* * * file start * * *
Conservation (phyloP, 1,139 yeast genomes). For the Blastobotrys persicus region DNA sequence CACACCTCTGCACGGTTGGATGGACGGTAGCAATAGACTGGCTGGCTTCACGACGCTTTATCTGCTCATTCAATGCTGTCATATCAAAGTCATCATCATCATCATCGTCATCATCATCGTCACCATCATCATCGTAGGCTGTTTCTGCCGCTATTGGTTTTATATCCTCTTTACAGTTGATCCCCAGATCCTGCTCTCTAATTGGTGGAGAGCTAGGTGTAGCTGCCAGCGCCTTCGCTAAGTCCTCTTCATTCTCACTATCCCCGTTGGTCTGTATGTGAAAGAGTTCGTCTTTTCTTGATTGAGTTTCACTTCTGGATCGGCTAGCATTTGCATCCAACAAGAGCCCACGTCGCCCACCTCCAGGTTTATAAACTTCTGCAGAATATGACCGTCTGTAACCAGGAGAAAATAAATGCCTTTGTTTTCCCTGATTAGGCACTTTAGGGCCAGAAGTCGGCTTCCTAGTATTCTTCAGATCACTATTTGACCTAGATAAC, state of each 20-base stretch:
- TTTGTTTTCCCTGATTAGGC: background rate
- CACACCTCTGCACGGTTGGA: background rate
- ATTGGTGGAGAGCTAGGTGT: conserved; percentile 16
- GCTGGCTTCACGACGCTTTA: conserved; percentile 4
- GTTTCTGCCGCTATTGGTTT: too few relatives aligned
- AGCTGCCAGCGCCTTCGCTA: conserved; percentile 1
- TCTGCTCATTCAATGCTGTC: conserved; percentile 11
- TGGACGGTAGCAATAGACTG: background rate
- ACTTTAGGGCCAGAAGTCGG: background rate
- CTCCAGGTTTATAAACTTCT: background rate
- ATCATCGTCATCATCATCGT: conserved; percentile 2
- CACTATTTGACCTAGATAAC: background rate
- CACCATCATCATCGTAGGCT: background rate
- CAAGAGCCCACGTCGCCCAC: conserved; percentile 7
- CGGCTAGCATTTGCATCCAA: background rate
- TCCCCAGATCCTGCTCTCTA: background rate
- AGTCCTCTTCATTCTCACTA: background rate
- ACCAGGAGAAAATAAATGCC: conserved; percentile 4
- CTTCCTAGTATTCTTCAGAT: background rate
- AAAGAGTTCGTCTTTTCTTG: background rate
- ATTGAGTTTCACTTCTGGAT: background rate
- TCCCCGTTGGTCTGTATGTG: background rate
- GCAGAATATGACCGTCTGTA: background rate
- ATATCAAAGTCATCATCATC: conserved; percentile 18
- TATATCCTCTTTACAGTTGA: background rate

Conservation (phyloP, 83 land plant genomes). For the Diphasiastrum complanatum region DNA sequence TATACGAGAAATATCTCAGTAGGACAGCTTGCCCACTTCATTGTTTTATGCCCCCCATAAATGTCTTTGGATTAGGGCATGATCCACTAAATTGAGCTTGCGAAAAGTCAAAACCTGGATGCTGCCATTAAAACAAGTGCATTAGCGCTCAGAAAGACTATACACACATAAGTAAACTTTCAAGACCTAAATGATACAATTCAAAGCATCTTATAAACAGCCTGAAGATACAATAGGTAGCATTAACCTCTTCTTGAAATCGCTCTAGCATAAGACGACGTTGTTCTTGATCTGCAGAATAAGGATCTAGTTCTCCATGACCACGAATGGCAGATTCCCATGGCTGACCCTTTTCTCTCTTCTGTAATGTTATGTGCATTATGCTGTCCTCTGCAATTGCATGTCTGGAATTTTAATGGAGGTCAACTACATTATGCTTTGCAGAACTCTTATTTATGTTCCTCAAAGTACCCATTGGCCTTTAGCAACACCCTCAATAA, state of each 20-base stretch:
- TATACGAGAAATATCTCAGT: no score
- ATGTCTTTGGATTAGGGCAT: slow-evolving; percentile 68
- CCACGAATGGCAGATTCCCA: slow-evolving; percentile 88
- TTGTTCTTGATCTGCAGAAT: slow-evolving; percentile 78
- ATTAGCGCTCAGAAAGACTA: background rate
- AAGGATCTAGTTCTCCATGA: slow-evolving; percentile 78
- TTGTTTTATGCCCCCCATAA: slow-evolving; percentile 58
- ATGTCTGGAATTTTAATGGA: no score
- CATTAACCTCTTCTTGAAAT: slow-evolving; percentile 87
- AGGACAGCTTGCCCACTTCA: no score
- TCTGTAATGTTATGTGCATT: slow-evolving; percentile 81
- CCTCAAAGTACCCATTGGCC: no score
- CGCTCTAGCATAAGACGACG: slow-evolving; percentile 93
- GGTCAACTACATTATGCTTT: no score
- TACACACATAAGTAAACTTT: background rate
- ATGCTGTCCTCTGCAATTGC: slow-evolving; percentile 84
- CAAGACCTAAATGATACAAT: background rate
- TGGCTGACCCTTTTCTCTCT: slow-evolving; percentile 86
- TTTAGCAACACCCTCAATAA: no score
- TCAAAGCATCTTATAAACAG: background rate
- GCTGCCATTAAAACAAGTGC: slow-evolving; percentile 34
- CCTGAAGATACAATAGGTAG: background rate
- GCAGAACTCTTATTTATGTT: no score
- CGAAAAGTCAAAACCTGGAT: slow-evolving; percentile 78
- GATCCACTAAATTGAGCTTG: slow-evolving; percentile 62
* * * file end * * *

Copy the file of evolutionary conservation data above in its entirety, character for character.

Conservation (phyloP, 1,139 yeast genomes). For the Blastobotrys persicus region DNA sequence CACACCTCTGCACGGTTGGATGGACGGTAGCAATAGACTGGCTGGCTTCACGACGCTTTATCTGCTCATTCAATGCTGTCATATCAAAGTCATCATCATCATCATCGTCATCATCATCGTCACCATCATCATCGTAGGCTGTTTCTGCCGCTATTGGTTTTATATCCTCTTTACAGTTGATCCCCAGATCCTGCTCTCTAATTGGTGGAGAGCTAGGTGTAGCTGCCAGCGCCTTCGCTAAGTCCTCTTCATTCTCACTATCCCCGTTGGTCTGTATGTGAAAGAGTTCGTCTTTTCTTGATTGAGTTTCACTTCTGGATCGGCTAGCATTTGCATCCAACAAGAGCCCACGTCGCCCACCTCCAGGTTTATAAACTTCTGCAGAATATGACCGTCTGTAACCAGGAGAAAATAAATGCCTTTGTTTTCCCTGATTAGGCACTTTAGGGCCAGAAGTCGGCTTCCTAGTATTCTTCAGATCACTATTTGACCTAGATAAC, state of each 20-base stretch:
- TTTGTTTTCCCTGATTAGGC: background rate
- CACACCTCTGCACGGTTGGA: background rate
- ATTGGTGGAGAGCTAGGTGT: conserved; percentile 16
- GCTGGCTTCACGACGCTTTA: conserved; percentile 4
- GTTTCTGCCGCTATTGGTTT: too few relatives aligned
- AGCTGCCAGCGCCTTCGCTA: conserved; percentile 1
- TCTGCTCATTCAATGCTGTC: conserved; percentile 11
- TGGACGGTAGCAATAGACTG: background rate
- ACTTTAGGGCCAGAAGTCGG: background rate
- CTCCAGGTTTATAAACTTCT: background rate
- ATCATCGTCATCATCATCGT: conserved; percentile 2
- CACTATTTGACCTAGATAAC: background rate
- CACCATCATCATCGTAGGCT: background rate
- CAAGAGCCCACGTCGCCCAC: conserved; percentile 7
- CGGCTAGCATTTGCATCCAA: background rate
- TCCCCAGATCCTGCTCTCTA: background rate
- AGTCCTCTTCATTCTCACTA: background rate
- ACCAGGAGAAAATAAATGCC: conserved; percentile 4
- CTTCCTAGTATTCTTCAGAT: background rate
- AAAGAGTTCGTCTTTTCTTG: background rate
- ATTGAGTTTCACTTCTGGAT: background rate
- TCCCCGTTGGTCTGTATGTG: background rate
- GCAGAATATGACCGTCTGTA: background rate
- ATATCAAAGTCATCATCATC: conserved; percentile 18
- TATATCCTCTTTACAGTTGA: background rate

Conservation (phyloP, 83 land plant genomes). For the Diphasiastrum complanatum region DNA sequence TATACGAGAAATATCTCAGTAGGACAGCTTGCCCACTTCATTGTTTTATGCCCCCCATAAATGTCTTTGGATTAGGGCATGATCCACTAAATTGAGCTTGCGAAAAGTCAAAACCTGGATGCTGCCATTAAAACAAGTGCATTAGCGCTCAGAAAGACTATACACACATAAGTAAACTTTCAAGACCTAAATGATACAATTCAAAGCATCTTATAAACAGCCTGAAGATACAATAGGTAGCATTAACCTCTTCTTGAAATCGCTCTAGCATAAGACGACGTTGTTCTTGATCTGCAGAATAAGGATCTAGTTCTCCATGACCACGAATGGCAGATTCCCATGGCTGACCCTTTTCTCTCTTCTGTAATGTTATGTGCATTATGCTGTCCTCTGCAATTGCATGTCTGGAATTTTAATGGAGGTCAACTACATTATGCTTTGCAGAACTCTTATTTATGTTCCTCAAAGTACCCATTGGCCTTTAGCAACACCCTCAATAA, state of each 20-base stretch:
- TATACGAGAAATATCTCAGT: no score
- ATGTCTTTGGATTAGGGCAT: slow-evolving; percentile 68
- CCACGAATGGCAGATTCCCA: slow-evolving; percentile 88
- TTGTTCTTGATCTGCAGAAT: slow-evolving; percentile 78
- ATTAGCGCTCAGAAAGACTA: background rate
- AAGGATCTAGTTCTCCATGA: slow-evolving; percentile 78
- TTGTTTTATGCCCCCCATAA: slow-evolving; percentile 58
- ATGTCTGGAATTTTAATGGA: no score
- CATTAACCTCTTCTTGAAAT: slow-evolving; percentile 87
- AGGACAGCTTGCCCACTTCA: no score
- TCTGTAATGTTATGTGCATT: slow-evolving; percentile 81
- CCTCAAAGTACCCATTGGCC: no score
- CGCTCTAGCATAAGACGACG: slow-evolving; percentile 93
- GGTCAACTACATTATGCTTT: no score
- TACACACATAAGTAAACTTT: background rate
- ATGCTGTCCTCTGCAATTGC: slow-evolving; percentile 84
- CAAGACCTAAATGATACAAT: background rate
- TGGCTGACCCTTTTCTCTCT: slow-evolving; percentile 86
- TTTAGCAACACCCTCAATAA: no score
- TCAAAGCATCTTATAAACAG: background rate
- GCTGCCATTAAAACAAGTGC: slow-evolving; percentile 34
- CCTGAAGATACAATAGGTAG: background rate
- GCAGAACTCTTATTTATGTT: no score
- CGAAAAGTCAAAACCTGGAT: slow-evolving; percentile 78
- GATCCACTAAATTGAGCTTG: slow-evolving; percentile 62